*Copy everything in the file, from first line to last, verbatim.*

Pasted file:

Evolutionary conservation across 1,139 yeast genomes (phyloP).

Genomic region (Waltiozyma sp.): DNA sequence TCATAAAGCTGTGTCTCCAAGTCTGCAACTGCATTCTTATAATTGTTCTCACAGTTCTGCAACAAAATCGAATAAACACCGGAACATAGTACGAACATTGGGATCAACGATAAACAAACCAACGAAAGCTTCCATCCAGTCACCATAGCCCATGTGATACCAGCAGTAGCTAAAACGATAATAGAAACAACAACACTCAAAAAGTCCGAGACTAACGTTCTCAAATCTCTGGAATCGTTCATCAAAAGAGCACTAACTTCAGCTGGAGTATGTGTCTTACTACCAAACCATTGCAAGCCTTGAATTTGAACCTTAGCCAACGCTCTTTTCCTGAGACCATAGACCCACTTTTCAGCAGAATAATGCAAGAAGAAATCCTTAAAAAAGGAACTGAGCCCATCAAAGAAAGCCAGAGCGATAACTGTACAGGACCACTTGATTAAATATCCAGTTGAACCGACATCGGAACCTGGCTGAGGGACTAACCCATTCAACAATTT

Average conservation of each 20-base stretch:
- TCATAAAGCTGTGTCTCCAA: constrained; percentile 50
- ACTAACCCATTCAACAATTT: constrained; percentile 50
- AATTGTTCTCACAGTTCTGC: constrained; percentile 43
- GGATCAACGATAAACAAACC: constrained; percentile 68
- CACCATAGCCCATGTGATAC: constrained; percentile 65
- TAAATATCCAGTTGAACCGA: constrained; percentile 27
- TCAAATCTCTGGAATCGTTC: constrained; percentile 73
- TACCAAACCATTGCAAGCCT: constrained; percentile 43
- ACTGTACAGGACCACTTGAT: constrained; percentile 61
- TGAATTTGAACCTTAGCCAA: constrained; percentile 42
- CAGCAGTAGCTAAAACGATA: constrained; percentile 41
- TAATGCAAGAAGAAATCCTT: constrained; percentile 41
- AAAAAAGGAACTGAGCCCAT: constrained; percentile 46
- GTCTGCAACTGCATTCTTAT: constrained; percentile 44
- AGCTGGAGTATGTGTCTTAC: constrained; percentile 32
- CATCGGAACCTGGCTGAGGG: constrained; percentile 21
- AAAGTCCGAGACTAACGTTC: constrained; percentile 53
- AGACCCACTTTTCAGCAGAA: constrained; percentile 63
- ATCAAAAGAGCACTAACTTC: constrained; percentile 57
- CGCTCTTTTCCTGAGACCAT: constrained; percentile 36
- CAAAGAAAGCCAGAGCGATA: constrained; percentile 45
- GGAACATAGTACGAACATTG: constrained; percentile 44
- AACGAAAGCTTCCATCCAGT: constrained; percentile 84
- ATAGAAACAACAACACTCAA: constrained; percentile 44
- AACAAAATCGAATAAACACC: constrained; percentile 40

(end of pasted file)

Evolutionary conservation across 1,139 yeast genomes (phyloP).

Genomic region (Waltiozyma sp.): DNA sequence TCATAAAGCTGTGTCTCCAAGTCTGCAACTGCATTCTTATAATTGTTCTCACAGTTCTGCAACAAAATCGAATAAACACCGGAACATAGTACGAACATTGGGATCAACGATAAACAAACCAACGAAAGCTTCCATCCAGTCACCATAGCCCATGTGATACCAGCAGTAGCTAAAACGATAATAGAAACAACAACACTCAAAAAGTCCGAGACTAACGTTCTCAAATCTCTGGAATCGTTCATCAAAAGAGCACTAACTTCAGCTGGAGTATGTGTCTTACTACCAAACCATTGCAAGCCTTGAATTTGAACCTTAGCCAACGCTCTTTTCCTGAGACCATAGACCCACTTTTCAGCAGAATAATGCAAGAAGAAATCCTTAAAAAAGGAACTGAGCCCATCAAAGAAAGCCAGAGCGATAACTGTACAGGACCACTTGATTAAATATCCAGTTGAACCGACATCGGAACCTGGCTGAGGGACTAACCCATTCAACAATTT

Average conservation of each 20-base stretch:
- TCATAAAGCTGTGTCTCCAA: constrained; percentile 50
- ACTAACCCATTCAACAATTT: constrained; percentile 50
- AATTGTTCTCACAGTTCTGC: constrained; percentile 43
- GGATCAACGATAAACAAACC: constrained; percentile 68
- CACCATAGCCCATGTGATAC: constrained; percentile 65
- TAAATATCCAGTTGAACCGA: constrained; percentile 27
- TCAAATCTCTGGAATCGTTC: constrained; percentile 73
- TACCAAACCATTGCAAGCCT: constrained; percentile 43
- ACTGTACAGGACCACTTGAT: constrained; percentile 61
- TGAATTTGAACCTTAGCCAA: constrained; percentile 42
- CAGCAGTAGCTAAAACGATA: constrained; percentile 41
- TAATGCAAGAAGAAATCCTT: constrained; percentile 41
- AAAAAAGGAACTGAGCCCAT: constrained; percentile 46
- GTCTGCAACTGCATTCTTAT: constrained; percentile 44
- AGCTGGAGTATGTGTCTTAC: constrained; percentile 32
- CATCGGAACCTGGCTGAGGG: constrained; percentile 21
- AAAGTCCGAGACTAACGTTC: constrained; percentile 53
- AGACCCACTTTTCAGCAGAA: constrained; percentile 63
- ATCAAAAGAGCACTAACTTC: constrained; percentile 57
- CGCTCTTTTCCTGAGACCAT: constrained; percentile 36
- CAAAGAAAGCCAGAGCGATA: constrained; percentile 45
- GGAACATAGTACGAACATTG: constrained; percentile 44
- AACGAAAGCTTCCATCCAGT: constrained; percentile 84
- ATAGAAACAACAACACTCAA: constrained; percentile 44
- AACAAAATCGAATAAACACC: constrained; percentile 40